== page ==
Rubik’s Cube Versus ‘Quick Cube’
It’s a case of old versus new, of an original versus a copycat. Rubik’s Brand Ltd, the London-based creator of the Rubik’s Cube has sued Duncan Toys Co. of Ohio, owned by Flambeau, Inc., and Toys “R” Us in an attempt to stop sales of a knockoff version of its long-sold cube. The original Rubik’s Cube was created in the 1970s by Hungarian professor Ernő Rubik and has been puzzling those brave enough to give it a shot for decades. More than 100 million Rubik’s cubes have sold worldwide. The Duncan version is called the ‘Quick Cube’.
According to the suit filed on last week in U.S. District Court in Manhattan, New York, Duncan’s Quick Cube “mimics the features and overall appearance” of the Rubik’s Cube only differing in a few of the colors and the “slight rounding” of the cube’s corners. Rubik’s claimed, “Consumers who expect to receive plaintiff’s Rubik’s Cube puzzle, for which plaintiff has developed a national and international reputation, will be disappointed when using defendants’ imitation.” This leads to “irreparable harm” to Rubik’s reputation.
Rubik’s Brand Ltd. is seeking a court-imposed injunction to force Duncan to stop copying its trademarked cube, as well as monetary damages up to three times the Quick Cube profits. The Quick Cube can be found in stores as well as on Amazon. The copycat sells for about one-third of the original’s sticker price.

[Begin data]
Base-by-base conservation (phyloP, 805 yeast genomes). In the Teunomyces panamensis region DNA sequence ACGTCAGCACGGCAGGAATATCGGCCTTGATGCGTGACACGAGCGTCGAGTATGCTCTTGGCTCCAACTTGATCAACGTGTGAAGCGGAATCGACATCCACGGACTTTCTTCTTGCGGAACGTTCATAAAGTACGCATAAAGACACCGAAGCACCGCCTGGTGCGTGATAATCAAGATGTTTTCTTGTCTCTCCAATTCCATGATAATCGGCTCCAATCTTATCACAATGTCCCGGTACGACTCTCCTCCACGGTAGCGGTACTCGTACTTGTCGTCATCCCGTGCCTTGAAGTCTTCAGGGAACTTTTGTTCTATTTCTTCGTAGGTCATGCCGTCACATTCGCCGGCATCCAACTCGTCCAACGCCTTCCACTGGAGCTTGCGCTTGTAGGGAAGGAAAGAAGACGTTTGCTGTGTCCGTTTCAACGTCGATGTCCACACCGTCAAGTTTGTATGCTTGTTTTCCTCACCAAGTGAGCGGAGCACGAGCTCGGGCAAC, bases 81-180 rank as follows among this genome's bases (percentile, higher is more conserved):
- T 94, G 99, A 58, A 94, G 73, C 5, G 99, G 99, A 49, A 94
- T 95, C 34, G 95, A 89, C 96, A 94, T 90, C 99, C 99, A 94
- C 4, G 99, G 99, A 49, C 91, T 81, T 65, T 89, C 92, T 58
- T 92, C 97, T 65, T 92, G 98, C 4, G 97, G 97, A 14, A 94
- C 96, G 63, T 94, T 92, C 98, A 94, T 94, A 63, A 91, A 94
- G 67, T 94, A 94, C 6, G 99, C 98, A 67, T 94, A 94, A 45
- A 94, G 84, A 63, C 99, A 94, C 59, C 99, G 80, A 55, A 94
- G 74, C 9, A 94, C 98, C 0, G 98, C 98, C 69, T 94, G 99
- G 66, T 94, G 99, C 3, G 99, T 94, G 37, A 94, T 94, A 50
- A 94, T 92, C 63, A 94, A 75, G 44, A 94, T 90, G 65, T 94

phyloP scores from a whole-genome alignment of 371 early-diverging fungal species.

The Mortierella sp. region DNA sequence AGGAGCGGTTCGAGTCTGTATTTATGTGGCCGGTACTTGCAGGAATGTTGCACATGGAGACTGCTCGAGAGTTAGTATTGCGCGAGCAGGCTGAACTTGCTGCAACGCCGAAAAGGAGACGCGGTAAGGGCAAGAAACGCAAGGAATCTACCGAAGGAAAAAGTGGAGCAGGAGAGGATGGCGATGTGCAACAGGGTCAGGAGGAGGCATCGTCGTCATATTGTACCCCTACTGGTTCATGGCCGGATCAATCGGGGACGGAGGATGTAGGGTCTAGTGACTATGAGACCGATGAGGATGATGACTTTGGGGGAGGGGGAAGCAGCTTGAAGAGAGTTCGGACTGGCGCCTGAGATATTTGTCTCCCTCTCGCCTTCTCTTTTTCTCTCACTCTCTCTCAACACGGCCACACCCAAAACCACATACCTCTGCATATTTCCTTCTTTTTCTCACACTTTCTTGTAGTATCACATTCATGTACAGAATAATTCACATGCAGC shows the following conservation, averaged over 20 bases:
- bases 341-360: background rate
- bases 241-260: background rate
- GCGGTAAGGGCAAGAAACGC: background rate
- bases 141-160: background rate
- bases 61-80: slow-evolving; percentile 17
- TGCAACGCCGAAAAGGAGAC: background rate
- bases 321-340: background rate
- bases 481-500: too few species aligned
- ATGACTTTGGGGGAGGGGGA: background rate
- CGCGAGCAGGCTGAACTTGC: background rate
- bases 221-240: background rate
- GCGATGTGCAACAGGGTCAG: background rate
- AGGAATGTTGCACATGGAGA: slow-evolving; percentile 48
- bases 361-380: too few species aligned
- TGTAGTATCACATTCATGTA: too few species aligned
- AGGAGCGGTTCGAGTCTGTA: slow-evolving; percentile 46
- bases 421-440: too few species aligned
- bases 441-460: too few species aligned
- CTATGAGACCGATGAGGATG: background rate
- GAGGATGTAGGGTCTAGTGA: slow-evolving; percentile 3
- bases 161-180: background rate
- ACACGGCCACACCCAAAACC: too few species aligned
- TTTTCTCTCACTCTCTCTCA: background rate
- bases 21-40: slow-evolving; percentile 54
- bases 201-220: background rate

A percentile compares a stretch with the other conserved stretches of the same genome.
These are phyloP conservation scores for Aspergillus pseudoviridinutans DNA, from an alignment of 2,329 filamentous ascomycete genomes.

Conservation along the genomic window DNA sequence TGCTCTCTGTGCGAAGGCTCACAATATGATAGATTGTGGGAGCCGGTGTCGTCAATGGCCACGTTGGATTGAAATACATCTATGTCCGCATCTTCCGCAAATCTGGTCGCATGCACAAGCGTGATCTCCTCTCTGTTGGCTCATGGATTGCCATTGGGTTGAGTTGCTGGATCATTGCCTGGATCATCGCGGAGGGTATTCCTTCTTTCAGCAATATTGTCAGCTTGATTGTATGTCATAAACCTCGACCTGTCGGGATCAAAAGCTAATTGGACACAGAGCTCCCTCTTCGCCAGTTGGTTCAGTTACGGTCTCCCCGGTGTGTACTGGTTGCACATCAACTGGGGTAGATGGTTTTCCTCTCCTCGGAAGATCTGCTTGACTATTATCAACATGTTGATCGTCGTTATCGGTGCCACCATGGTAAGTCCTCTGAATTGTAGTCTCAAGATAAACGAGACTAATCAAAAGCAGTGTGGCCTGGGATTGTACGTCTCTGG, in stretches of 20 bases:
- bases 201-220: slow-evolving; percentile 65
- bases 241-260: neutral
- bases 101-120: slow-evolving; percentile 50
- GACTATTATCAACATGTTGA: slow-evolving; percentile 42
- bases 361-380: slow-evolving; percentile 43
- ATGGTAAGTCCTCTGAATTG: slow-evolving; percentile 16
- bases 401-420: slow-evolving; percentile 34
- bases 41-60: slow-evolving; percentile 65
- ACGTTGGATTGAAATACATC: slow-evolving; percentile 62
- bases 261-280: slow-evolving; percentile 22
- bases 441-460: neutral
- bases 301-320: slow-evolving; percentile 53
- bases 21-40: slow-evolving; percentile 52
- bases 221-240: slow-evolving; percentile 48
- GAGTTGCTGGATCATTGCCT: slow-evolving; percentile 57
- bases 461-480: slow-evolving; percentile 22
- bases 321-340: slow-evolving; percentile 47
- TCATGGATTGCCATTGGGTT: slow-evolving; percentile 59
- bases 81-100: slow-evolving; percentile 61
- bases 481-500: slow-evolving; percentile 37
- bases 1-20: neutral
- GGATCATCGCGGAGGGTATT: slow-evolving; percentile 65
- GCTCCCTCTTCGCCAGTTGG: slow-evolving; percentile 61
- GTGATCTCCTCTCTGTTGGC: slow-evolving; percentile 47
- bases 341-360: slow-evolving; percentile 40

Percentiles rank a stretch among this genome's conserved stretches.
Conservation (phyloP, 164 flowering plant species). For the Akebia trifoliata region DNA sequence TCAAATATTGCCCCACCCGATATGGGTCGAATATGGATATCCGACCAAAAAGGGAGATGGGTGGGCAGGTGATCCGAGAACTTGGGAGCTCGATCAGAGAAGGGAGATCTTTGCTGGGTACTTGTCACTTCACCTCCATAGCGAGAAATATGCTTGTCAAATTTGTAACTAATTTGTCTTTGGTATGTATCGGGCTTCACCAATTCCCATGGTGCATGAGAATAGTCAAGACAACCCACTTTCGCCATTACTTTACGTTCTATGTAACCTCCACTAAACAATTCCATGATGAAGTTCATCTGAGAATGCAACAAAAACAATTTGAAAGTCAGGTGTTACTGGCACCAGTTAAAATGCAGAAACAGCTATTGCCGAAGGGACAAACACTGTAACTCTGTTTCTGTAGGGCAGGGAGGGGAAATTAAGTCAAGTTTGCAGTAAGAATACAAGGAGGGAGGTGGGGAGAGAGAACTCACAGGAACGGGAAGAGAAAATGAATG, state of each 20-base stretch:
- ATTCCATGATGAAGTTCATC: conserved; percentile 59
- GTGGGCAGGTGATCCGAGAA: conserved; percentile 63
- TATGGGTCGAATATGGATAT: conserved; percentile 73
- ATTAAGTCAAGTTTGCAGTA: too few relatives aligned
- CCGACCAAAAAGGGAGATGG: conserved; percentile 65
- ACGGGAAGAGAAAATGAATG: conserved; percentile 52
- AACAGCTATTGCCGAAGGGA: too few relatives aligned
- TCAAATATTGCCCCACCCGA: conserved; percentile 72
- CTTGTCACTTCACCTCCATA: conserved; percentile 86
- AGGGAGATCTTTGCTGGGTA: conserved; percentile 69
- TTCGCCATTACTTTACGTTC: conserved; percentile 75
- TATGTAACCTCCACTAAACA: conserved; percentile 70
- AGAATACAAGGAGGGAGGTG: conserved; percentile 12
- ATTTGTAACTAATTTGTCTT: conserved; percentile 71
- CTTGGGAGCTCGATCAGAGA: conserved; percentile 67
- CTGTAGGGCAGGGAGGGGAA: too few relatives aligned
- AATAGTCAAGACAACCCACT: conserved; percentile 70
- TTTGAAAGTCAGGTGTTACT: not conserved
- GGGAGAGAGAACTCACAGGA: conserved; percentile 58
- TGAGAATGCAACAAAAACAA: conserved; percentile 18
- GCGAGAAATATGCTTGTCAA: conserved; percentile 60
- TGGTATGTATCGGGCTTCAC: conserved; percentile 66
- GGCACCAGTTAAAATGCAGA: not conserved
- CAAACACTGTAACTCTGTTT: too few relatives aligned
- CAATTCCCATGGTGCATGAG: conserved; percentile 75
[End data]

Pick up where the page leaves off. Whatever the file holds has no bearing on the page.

Toys “R” Us said it was aware of the lawsuit and is working with Duncan to determine the next steps. Duncan said the allegations are without merit, and the company intends to vigorously defend itself. The creator of the copycat may have a leg to stand on given a decision that was handed down last year by the European Court of Justice.
Seven Towns, the U.K. company that manages Rubik’s Cube’s intellectual property rights, registered the cube as a trademark in the 1990s, but the German Simba Toys challenged the trademark protection in 2006. The ECJ judges ultimately ruled in 2016: “In examining whether registration ought to be refused on the ground that shape involved a technical solution, EUIPO and the General Court should also have taken into account non-visible functional elements represented by that shape, such as its rotating capability.” Therefore, the puzzle should be governed not by a trademark but by a patent.
Alex Brodie, a partner at Gowling WLG, said of the decision, “The Rubik brand still stands but it doesn’t have a monopoly on the shape of the cube puzzle under trademark law.” Therefore, “Others are now free to create such a puzzle – provided Rubik doesn’t have other IP rights – but they cannot call it Rubik and they cannot copy the get up of Rubik – this decision is solely about the shape of the product.”
Whether the Quick Cube consisted of enough differences to stand on its own will be up to the Manhattan court. In the meantime, consumers will continue to have access to both to see if one is more challenging than the other.